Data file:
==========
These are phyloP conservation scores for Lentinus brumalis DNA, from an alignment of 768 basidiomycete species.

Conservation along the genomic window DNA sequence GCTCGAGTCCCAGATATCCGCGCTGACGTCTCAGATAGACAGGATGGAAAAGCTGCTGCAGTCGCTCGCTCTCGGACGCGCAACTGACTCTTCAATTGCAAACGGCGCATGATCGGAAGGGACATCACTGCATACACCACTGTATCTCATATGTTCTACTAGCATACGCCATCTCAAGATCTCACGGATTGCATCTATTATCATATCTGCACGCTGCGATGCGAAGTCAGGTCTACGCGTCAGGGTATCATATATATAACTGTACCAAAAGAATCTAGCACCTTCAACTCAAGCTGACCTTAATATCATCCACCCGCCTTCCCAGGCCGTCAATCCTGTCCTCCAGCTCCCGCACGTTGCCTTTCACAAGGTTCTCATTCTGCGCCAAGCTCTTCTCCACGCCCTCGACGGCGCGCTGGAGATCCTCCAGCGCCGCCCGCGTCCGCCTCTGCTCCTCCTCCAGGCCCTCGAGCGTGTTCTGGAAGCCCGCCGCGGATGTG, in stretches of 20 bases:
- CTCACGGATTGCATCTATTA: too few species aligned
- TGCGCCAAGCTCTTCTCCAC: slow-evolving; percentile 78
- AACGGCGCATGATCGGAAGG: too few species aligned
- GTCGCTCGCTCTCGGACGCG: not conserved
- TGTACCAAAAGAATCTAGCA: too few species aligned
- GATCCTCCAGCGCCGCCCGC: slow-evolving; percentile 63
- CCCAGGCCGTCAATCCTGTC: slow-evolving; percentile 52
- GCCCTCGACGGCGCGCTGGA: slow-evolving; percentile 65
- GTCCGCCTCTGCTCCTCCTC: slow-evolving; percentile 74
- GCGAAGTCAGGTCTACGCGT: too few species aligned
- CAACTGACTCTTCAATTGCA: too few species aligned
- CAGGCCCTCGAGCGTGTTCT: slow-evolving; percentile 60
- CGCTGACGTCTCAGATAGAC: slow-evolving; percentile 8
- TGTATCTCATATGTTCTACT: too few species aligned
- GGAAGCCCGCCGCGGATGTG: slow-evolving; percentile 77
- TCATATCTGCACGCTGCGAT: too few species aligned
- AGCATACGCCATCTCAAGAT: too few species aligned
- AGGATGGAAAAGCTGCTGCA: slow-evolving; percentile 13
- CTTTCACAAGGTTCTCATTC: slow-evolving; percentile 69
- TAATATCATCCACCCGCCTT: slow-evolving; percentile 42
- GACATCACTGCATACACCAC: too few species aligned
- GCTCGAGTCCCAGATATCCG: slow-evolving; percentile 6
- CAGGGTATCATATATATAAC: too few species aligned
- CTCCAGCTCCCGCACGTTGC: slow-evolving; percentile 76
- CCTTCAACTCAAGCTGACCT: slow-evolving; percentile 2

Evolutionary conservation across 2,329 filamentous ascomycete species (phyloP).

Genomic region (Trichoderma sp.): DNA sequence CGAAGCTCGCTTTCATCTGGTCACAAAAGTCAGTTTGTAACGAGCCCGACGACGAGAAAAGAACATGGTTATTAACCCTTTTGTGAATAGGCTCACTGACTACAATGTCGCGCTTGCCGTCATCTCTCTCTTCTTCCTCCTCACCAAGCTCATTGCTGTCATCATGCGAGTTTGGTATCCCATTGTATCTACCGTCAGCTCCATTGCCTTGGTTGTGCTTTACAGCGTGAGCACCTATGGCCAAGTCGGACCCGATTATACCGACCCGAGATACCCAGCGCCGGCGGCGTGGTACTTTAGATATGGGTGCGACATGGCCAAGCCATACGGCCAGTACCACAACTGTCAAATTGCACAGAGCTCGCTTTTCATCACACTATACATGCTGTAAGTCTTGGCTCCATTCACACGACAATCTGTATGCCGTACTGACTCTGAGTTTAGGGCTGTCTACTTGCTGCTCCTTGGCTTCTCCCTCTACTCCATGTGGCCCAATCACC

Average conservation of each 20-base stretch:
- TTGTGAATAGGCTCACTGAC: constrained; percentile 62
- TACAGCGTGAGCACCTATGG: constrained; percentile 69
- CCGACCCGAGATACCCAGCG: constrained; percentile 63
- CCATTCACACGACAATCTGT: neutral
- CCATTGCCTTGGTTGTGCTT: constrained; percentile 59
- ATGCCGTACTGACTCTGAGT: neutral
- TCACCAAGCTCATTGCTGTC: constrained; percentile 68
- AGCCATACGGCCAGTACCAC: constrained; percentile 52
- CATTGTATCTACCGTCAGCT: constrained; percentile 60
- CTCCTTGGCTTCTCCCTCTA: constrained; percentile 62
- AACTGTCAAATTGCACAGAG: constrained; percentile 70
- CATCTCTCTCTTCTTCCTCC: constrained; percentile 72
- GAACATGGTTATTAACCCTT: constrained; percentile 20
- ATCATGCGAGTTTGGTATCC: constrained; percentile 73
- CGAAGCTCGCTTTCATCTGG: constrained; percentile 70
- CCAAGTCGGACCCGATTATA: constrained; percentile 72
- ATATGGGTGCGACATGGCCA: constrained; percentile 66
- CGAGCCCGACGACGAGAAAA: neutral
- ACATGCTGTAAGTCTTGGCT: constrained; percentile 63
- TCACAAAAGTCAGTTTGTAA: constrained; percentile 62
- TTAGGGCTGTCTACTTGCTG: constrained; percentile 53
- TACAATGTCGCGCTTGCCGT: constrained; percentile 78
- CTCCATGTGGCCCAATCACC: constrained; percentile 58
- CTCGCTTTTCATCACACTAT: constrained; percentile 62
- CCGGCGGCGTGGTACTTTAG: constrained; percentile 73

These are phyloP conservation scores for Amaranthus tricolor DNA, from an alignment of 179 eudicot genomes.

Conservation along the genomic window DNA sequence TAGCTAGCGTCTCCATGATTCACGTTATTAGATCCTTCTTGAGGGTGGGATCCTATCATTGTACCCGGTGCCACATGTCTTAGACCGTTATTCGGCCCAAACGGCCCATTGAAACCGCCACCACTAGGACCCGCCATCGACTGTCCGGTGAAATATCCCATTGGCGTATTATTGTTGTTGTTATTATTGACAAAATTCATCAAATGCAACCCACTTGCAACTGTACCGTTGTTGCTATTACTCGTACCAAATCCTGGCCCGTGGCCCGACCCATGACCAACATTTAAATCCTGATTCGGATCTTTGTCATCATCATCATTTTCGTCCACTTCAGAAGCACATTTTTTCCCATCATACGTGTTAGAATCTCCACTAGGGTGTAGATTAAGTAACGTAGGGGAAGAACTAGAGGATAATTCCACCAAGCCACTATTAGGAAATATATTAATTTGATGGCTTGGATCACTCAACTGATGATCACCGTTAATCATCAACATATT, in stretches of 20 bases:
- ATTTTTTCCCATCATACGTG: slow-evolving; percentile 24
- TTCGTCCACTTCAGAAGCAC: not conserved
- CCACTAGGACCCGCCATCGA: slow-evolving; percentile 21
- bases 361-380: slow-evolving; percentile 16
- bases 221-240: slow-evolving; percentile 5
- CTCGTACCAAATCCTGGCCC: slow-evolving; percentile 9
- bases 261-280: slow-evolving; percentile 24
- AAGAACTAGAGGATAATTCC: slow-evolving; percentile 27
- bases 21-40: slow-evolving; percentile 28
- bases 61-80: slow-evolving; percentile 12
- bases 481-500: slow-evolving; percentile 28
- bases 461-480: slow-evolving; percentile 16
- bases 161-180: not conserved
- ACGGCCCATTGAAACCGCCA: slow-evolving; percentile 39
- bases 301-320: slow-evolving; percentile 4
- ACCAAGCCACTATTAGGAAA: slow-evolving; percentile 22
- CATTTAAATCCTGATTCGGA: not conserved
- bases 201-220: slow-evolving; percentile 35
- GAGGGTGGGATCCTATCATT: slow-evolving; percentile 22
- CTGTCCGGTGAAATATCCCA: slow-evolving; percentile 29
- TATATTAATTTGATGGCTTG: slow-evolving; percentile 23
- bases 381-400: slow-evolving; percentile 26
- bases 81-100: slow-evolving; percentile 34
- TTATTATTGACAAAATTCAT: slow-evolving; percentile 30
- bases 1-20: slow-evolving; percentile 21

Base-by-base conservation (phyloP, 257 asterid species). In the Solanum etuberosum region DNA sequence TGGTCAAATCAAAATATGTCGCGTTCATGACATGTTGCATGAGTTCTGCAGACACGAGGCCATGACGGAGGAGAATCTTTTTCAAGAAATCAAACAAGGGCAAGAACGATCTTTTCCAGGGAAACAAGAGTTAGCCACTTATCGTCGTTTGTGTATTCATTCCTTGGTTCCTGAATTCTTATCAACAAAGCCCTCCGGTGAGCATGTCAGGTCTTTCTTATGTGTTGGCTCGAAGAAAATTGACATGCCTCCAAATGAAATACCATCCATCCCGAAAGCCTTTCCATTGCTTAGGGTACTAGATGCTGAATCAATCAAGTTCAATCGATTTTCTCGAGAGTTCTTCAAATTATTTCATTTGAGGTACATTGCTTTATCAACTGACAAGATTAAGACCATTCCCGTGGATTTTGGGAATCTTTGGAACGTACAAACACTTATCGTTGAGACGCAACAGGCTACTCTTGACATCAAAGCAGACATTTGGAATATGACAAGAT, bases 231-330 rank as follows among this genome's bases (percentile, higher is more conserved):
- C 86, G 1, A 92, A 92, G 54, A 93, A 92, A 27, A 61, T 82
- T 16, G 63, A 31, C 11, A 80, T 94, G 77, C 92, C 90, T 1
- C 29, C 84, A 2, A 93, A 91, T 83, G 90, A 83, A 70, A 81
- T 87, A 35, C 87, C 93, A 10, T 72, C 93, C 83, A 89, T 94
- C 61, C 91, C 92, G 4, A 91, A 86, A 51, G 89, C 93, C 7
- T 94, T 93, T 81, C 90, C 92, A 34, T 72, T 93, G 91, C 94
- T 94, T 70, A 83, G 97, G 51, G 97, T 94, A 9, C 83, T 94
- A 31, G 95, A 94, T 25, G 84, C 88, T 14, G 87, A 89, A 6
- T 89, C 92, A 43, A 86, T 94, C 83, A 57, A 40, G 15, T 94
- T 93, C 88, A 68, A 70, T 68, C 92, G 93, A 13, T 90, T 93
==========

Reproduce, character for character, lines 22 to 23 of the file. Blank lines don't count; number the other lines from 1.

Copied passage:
- TAATATCATCCACCCGCCTT: slow-evolving; percentile 42
- GACATCACTGCATACACCAC: too few species aligned